REVIEWS

Review: Superb Doc 'Wildcat' Takes Us on a Journey of Love & Healing

by
December 22, 2022

Wildcat Review

Two of the best documentaries of 2022 are films set in the jungles of South America. The first is a doc from Sundance 2022 called The Territory (read my review), about a tribe of Natives defending their land from invading "farmers" in Brazil who are coming in and slashing/burning the rainforest they live in. The second one, titled Wildcat, initially premiered at the Telluride Film Festival and is launching on Amazon Prime Video for viewing at the end of December this year. Wildcat is co-directed by filmmakers Trevor Frost and Melissa Lesh and it's a beautiful little film about the relationship between a wild ocelot being rescued in the jungles of Peru, and a young Australian man struggling to deal with intense PTSD and depression. In both films, the big bad villain is capitalism and humans addicted to taking resources without any care or concern for Mother Nature or the land they're stealing the resources from. They're evil schmucks, every one of them.

Wildcat is a very tender film that is less about nature itself, more about the connection we have as human beings with nature. The story introduces us to two important people - Harry Turner and conservationist Samantha Zwicker. At the start, Sam is running a small conservation and rescue facility in the Peruvian jungles, collecting and rehabilitating various animals that end up there as refugees due to all the logging and earth-moving activities nearby. Harry is just a lost young man, nearly still a boy, who finds himself in these jungles working for this rescue group after a horrible experience being sent to Afghanistan as a soldier when he was only 18 years old. Everything changes when they bring in a baby ocelot found by loggers. An ocelot is a wild cat that is not as big as a leopard, but not as small as a house cat, living alone in the jungles as a carnivore eating other smaller animals. Harry gets attached to the little guy and they work on a program to help the baby ocelot grow up before it is re-released into the wild rather than domesticated or sent to a zoo.

In addition to endless lovely footage of these two people raising the baby ocelot, there's a wonderful score by Patrick Jonsson that adds extra emotion to the storytelling while never getting in the way of the authentic emotions captured on camera. It's one of these alluring, entrancing films that you can't stop watching the moment it starts. Especially knowing how oblivious we are towards nature and how disconnected we are, it speaks to those of us sitting at home watching from our couches. It offers a way to understand how nature plays such an important part in our lives, and how as human beings need to find that connection again to heal & grow. We're alienating this part of ourselves. Not only do so many struggle with the inability to deal with this side of ourselves, we're literally stamping it out. And this will really ruin us, if it hasn't already. Cutting out this part of our humanity, our own animal nature, will lead to disastrous consequences. This is a film that can remind us to take that time and effort to reconnect, to give it all up just to save one wild kitty.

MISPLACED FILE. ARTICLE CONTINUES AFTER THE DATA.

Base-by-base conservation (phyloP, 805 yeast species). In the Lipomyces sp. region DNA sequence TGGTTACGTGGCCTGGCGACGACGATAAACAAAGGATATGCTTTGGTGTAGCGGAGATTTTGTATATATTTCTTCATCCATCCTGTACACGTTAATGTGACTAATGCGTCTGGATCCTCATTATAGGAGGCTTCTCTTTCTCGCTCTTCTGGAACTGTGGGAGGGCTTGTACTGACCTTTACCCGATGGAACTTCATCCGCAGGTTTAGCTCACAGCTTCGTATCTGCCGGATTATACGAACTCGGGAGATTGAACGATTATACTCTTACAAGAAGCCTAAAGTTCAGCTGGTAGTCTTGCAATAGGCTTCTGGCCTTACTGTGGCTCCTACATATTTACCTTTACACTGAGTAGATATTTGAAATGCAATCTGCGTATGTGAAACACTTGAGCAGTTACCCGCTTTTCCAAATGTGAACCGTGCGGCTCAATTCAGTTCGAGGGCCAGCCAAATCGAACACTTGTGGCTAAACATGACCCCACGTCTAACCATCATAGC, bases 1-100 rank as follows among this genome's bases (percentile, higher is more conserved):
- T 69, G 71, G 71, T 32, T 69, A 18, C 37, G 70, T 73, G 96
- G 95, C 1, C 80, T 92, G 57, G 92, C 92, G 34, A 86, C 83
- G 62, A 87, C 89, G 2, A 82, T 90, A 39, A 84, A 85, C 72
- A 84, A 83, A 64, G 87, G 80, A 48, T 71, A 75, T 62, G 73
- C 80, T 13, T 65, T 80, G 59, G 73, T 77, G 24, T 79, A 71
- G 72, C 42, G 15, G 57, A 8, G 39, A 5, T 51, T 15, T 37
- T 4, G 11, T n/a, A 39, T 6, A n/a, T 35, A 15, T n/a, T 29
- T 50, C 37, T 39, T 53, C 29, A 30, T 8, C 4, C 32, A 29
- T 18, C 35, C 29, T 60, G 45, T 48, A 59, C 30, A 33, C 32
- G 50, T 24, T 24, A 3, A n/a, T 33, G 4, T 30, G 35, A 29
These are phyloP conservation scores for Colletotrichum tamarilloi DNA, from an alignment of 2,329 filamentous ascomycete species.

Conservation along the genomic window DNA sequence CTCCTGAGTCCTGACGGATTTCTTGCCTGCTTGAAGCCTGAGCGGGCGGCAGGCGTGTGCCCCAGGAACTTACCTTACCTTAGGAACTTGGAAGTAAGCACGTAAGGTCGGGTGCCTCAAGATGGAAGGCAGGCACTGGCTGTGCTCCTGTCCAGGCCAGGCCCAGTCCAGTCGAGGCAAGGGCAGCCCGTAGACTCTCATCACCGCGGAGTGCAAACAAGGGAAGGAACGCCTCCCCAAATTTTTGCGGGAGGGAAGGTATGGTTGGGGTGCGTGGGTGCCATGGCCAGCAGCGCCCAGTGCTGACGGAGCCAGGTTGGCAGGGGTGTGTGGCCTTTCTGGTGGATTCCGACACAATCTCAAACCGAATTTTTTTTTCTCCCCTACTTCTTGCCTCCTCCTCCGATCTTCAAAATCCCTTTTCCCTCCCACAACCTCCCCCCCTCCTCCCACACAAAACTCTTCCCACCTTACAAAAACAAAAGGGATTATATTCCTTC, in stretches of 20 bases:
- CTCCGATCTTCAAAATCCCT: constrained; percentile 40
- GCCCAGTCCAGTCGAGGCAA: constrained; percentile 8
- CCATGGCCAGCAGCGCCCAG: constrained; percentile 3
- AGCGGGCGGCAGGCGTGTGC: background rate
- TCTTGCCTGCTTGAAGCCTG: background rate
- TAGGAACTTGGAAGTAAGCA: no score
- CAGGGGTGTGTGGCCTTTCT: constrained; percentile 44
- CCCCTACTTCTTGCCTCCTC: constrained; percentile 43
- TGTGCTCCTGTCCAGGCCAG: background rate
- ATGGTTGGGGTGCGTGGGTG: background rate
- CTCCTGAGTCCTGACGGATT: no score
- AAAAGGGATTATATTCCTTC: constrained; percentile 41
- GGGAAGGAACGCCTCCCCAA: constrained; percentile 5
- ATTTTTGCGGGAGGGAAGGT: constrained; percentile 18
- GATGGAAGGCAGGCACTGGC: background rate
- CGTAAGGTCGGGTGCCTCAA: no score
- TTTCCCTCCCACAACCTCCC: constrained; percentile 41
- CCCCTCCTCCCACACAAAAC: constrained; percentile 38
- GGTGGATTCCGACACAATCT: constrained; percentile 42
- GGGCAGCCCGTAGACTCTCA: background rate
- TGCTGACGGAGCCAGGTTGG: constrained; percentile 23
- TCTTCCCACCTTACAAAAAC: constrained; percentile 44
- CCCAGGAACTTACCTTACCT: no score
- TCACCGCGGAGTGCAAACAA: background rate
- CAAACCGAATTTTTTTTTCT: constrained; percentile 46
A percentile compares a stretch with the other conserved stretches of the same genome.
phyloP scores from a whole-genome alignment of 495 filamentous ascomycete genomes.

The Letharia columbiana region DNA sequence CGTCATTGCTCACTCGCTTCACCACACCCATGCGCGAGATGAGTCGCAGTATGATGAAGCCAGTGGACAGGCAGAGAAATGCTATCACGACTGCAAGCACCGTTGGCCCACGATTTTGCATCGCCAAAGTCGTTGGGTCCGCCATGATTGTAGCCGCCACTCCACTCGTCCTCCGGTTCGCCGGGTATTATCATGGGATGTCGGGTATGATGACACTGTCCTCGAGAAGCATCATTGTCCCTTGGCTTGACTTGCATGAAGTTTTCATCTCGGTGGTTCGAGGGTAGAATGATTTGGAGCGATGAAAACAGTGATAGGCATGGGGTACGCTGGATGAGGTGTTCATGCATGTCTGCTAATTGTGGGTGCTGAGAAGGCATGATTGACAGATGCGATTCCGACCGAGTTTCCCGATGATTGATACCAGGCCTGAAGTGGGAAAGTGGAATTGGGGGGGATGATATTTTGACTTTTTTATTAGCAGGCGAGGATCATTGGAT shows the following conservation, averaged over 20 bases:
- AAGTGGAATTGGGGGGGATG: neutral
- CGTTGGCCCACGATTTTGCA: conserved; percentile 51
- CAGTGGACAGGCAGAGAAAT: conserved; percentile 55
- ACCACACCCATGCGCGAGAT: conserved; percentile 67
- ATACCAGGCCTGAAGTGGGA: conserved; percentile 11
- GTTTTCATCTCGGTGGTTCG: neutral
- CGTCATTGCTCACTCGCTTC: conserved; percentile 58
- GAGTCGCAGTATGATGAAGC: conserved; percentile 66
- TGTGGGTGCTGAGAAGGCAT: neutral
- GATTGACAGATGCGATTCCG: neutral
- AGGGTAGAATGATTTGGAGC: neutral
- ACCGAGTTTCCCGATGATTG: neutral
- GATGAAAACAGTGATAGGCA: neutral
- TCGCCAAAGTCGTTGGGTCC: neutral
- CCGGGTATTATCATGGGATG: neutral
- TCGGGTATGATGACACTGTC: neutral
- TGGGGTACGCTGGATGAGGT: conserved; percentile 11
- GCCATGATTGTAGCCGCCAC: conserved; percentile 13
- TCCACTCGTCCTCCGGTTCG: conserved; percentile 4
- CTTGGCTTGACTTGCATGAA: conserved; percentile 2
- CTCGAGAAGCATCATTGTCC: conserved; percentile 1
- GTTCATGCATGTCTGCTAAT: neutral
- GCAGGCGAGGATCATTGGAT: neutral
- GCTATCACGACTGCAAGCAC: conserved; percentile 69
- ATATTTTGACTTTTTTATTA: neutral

I sincerely hope others will watch this doc and not just think, oh it's a cute cat, or oh such a sweet story, but to actually think and appreciate animals as creatures that are equal to us. We're all part of this world, we're all a part of this big ecosystem. And hopefully it might inspire someone to rethink their life and do more – more for themselves, more for animals, more for this planet. Because we're clearly not doing enough. The film isn't just the story of Harry and Sam, or the story of baby ocelots being rescued in South America. The filmmakers carefully craft a narrative built around the metaphor of rehabilitation - it's not just the wild cat who is being rehabilitated. It's a touching film about healing, recovery, and love. Showing how love and care can not only heal those who desperately need support, but it can heal everyone else around, too. It's not just about conservation, it's about how saving these lives of the animals can save the lives of human beings, too.

This is the lesson so many need to learn and take on in their own way, without being pushed, with humility and grace. Working for animals and helping care for the planet actually gives value to our actions, to the lives we live. Helping someone, and helping animals especially, is such a different way to live on this world, and it gives us something to truly live for, to feel like we've made a difference in our lives. This is what keeps Harry going, this is what works deep within him to help untangle his PTSD and provide a path for him to recover, step by step. My only gripe with Wildcat is with the way it handles the romance between Sam and Harry. It's an important part of the story, obviously considering it's about both of them, but since it's not the actual story being told it gets a bit lost in the mix with the rest of the narrative. Aside from that, everything else about this outstanding film makes it one of the most endearing and inspiring documentaries from 2022.

Alex's Rating: 9 out of 10
Follow Alex on Twitter - @firstshowing / Or Letterboxd - @firstshowing

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